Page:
Speaking of tradition, Springer has generally been depicted as one of three Autobot Triple Changers and the leader of the elite Autobot strike team The Wreckers. In his film debut, he’s a twin-engine helicopter that transforms into a grasshopper-esque robot with propeller hands. Not entirely a bad change, really.
It’s a simple transformation: the back half of the copter splits to become the legs, the wings fold down to become the arms, and the cockpit folds over twice (first the entire thing, then just the very tip) to become Spinger’s torso. Springer is primarily olive green and dark gray, with some black, blue, and orange detailing. The overall impression is a cross between a robot, a helicopter, a grasshopper, and Halo’s Master Chief.
Unfortunately, Springer has the worst articulation of the wave. His legs have ball joints at the hips, but are limited in their range by his overhanging torso. Springer’s arms only flap outwards at the shoulder and sport a simple hinge at the elbow that only allows for 45 degrees of movement.
The last Autobot of the wave, the physician (or would it be “mechanic”?) Ratchet is not a new sculpt, just a repaint of the previous Legends figure in a bland tan and maroon. It’s possibly worth picking up if you’re a Ratchet enthusiast, or if you missed out on the first two Ratchet figures (the fluorescent green or Generation One inspired white and red models), but otherwise nothing special.
On the other hand, the repainted Starscream is actually an improvement over the previous figure. The sculpt remains the same, but the Decepticon backstabber has traded his bland dull gold and silver for a skeletal light tan with white highlights and charcoal Cybertronian markings. The end result is a Starscream that looks both more movie accurate and more sinister, a hulking skeletal beast of a tiny robot figure.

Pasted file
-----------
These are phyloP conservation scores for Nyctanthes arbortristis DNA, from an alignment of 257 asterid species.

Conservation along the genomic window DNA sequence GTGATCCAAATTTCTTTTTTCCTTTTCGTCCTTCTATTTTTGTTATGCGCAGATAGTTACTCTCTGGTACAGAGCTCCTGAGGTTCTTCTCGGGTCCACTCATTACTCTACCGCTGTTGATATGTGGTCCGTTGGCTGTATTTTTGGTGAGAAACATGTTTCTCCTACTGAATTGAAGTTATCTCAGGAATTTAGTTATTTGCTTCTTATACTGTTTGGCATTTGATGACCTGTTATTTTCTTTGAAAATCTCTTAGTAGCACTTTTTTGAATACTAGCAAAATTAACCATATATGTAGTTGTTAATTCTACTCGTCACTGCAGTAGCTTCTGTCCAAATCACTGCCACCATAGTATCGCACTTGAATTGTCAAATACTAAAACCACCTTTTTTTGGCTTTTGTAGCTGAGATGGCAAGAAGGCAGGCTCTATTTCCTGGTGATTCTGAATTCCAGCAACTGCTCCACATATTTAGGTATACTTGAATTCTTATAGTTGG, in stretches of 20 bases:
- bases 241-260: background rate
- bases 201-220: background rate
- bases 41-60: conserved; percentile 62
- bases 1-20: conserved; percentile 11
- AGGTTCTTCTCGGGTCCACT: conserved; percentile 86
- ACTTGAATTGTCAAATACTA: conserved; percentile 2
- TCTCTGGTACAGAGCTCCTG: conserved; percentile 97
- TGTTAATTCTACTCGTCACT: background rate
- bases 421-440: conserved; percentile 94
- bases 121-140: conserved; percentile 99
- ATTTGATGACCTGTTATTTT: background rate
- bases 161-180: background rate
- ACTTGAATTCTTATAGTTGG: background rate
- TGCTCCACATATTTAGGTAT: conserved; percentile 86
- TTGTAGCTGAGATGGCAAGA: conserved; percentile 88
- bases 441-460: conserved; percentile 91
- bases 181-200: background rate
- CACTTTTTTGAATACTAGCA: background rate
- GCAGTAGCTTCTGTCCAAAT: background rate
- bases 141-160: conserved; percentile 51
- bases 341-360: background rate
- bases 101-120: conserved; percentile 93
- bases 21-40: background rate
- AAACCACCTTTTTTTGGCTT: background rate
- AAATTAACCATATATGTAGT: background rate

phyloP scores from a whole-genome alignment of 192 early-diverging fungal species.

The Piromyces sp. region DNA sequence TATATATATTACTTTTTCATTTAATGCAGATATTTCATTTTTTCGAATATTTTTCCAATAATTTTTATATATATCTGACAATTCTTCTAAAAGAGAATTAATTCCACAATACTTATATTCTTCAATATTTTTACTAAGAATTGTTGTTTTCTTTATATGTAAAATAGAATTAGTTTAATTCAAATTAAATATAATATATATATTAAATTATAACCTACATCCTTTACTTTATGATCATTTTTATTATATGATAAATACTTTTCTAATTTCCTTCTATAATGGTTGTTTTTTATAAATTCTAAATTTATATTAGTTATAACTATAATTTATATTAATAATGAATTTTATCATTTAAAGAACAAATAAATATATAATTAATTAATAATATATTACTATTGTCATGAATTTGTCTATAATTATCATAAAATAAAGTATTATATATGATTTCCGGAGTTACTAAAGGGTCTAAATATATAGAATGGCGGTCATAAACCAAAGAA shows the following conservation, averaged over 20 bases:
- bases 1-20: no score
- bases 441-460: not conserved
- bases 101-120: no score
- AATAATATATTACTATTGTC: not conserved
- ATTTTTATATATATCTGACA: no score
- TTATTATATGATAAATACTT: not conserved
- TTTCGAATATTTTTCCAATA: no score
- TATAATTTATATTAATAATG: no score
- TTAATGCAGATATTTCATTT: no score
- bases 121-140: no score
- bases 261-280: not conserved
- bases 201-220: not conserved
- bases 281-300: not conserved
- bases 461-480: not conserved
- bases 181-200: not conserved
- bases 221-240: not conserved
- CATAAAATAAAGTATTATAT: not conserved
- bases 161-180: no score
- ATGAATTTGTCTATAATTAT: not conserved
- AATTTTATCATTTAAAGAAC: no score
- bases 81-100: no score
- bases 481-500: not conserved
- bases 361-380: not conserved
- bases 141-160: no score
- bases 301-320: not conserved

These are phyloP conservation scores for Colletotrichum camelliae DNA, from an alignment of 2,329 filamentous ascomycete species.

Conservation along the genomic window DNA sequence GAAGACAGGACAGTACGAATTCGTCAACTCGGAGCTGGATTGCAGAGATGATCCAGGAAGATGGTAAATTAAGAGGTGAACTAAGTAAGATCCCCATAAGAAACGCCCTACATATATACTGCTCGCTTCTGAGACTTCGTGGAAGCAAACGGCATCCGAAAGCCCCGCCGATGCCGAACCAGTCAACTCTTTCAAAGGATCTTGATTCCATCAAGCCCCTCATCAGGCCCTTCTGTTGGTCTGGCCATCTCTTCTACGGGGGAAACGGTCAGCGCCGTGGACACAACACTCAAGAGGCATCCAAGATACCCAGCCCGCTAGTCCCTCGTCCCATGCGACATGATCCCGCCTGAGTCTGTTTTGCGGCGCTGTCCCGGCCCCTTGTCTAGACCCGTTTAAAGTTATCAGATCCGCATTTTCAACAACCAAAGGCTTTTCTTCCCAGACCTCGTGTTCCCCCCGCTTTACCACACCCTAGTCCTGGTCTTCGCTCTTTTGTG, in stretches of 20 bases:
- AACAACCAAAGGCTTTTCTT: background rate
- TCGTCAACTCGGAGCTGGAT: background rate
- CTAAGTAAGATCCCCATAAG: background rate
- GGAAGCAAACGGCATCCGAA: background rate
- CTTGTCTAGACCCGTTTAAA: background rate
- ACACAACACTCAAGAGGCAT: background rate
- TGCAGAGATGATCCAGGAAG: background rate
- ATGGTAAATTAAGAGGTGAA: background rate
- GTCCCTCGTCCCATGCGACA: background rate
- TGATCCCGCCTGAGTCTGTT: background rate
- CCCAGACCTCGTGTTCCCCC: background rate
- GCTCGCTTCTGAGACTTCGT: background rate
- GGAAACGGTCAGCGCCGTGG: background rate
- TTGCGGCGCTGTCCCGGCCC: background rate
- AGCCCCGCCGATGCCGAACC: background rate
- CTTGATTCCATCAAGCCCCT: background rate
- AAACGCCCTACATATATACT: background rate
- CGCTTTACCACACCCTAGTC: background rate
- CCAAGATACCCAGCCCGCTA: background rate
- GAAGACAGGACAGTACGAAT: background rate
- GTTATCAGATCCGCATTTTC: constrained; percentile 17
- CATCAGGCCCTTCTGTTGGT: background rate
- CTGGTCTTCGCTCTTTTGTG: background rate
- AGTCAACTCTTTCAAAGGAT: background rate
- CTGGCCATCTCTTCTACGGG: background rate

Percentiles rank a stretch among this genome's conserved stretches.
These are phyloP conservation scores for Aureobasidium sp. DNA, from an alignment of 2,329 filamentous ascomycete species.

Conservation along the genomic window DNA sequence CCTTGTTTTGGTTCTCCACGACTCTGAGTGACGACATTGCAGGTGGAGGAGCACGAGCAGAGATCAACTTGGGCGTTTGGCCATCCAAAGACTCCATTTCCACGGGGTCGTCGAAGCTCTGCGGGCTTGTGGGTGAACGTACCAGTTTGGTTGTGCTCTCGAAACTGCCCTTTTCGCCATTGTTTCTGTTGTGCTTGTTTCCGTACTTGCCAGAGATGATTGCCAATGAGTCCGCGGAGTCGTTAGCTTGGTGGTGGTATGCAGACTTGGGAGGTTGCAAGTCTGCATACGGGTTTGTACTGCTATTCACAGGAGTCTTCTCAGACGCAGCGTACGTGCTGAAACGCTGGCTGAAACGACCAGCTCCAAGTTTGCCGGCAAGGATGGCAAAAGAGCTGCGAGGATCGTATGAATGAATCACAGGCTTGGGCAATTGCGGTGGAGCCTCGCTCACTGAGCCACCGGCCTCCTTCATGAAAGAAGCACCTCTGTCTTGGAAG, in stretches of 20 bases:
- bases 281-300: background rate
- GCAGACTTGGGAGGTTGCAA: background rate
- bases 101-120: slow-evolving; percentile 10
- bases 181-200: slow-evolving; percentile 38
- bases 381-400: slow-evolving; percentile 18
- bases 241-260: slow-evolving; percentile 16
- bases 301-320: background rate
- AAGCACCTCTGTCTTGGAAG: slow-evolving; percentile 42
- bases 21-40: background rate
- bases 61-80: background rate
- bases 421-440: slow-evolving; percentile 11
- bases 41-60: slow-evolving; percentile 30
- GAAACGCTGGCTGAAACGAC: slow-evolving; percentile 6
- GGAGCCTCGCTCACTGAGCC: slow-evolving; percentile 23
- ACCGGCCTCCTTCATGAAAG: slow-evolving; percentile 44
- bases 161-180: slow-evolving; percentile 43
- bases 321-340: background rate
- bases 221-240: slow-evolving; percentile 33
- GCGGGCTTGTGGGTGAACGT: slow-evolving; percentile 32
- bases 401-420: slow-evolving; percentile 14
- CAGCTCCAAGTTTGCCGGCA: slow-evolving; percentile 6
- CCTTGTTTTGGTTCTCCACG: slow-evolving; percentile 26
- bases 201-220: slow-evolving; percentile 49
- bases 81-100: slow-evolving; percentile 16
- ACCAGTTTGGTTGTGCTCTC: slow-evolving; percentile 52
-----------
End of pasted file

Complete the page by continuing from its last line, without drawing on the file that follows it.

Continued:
In a strange bit of accidental pop-culture cross pollination, Jetfire’s vehicle mode is a Blackbird jet, perhaps better known for flying the classic X-Men teams around from fight to fight. The wings and turbines unfold and connect to become the robot’s legs, while the underside of the plane becomes ball-jointed arms on either side of the back of the plane, which features Jetfire’s face. Finally, the long body of the plane folds down, giving the figure additional support.
Jetfire easily has the most personality of the Legends figures’ sculpts. He has squat chicken legs that give him a bowlegged hunch, and lanky metal arms, one of which has a cane made out of landing gear. Jetfire’s face features squinted red eyes and a grill over the lower half that looks like either a knight’s facemask or a metal beard. The body of the plane drags behind him like coattails, further supported by his predominantly black paintjob. The overall impression is that he’s a cranky robot grandpa in black formal wear.
Additionally, for reasons doubtless to be revealed in the movie, Jetfire’s vehicle mode plugs into a hole in the back of Optimus Prime’s robot mode, essentially turning Jetfire into an impossibly large jetpack.
Remember that, when you come out of the movie theater with an ache for toys: for a mere $10, you can have a truck that turns into a robot that wears another robot as a jetpack. Overall, the Legends figures so far represent a satisfying, cost-efficient start to a Transformers collection that can only be improved as additional waves round out the movie’s cast of characters.